Your friend and mine Mr Steve Sutcliffe is currently over in Japan, driving the new Skyline GT-R (it doesn't matter what Nissan says, it will always be a Skyline). You'll probably be planning on reading his words on this very website on Saturday morning, possibly over a bacon sandwich. And if you're like me, you'll probably be looking forward to the write-up as much as the salted meaty goodness.
I've got one serious question to raise before all the excited frothing kicks off, though: was I the only person slightly confused by the fact that this new Nissan has managed to bust the 'agreed' 286bhp Japanese power limit by the small matter of 200bhp?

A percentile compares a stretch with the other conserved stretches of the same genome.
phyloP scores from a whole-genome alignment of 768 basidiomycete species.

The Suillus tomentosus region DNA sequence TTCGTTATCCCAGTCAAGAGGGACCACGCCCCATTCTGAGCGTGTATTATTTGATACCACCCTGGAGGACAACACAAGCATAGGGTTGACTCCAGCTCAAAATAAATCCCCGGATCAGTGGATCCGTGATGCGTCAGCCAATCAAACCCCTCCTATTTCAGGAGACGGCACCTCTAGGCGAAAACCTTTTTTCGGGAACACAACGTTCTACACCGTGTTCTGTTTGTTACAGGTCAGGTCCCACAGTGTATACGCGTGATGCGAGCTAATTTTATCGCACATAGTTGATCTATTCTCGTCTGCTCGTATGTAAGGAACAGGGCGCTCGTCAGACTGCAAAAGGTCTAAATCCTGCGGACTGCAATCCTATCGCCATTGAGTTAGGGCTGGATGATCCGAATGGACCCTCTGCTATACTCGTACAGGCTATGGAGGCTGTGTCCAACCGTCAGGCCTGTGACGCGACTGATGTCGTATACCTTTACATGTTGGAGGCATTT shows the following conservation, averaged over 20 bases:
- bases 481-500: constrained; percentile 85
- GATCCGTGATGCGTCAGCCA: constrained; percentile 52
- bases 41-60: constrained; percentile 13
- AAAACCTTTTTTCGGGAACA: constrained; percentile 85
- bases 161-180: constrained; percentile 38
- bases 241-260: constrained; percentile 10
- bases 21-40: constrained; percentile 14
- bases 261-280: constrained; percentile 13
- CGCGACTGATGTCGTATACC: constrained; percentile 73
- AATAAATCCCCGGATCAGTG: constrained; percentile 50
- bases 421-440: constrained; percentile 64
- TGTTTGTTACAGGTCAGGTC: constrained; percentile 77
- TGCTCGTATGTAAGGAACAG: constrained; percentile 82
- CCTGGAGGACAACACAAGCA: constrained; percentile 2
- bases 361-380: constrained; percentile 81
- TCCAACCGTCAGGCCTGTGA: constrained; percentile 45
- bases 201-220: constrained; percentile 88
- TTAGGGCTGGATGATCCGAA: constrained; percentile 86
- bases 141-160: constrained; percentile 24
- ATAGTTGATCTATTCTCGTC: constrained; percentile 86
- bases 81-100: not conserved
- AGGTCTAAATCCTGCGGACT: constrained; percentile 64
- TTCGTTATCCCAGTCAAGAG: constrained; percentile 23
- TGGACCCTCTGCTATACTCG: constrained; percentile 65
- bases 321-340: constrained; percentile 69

Before we all begin celebrating the disappearance of a silly, self-imposed power ceiling on all Jap motors, it's as well to know how Nissan coaxed the authorities into allowing such a potent machine. Because the truth is rather sinister.
In Japan, the GT-R's sat-nav (it doubles as the drive computer, left) is linked to the engine ECU. This means it knows where it is, and in principle at least, how fast it is allowed to travel at any given place. Sound terrifying? Well it should.
Nissan has stopped short of the full big-brother treatment, but for now the Japanese car is limited to 112mph on the road and will only allow the full 190mph once the navigation software is certain that the car is on a circuit.
Many people see the new GT-R as the resurrection of a great sports car, but the irony is it might just have launched the technology that will terminally damage enjoyable road driving in the future.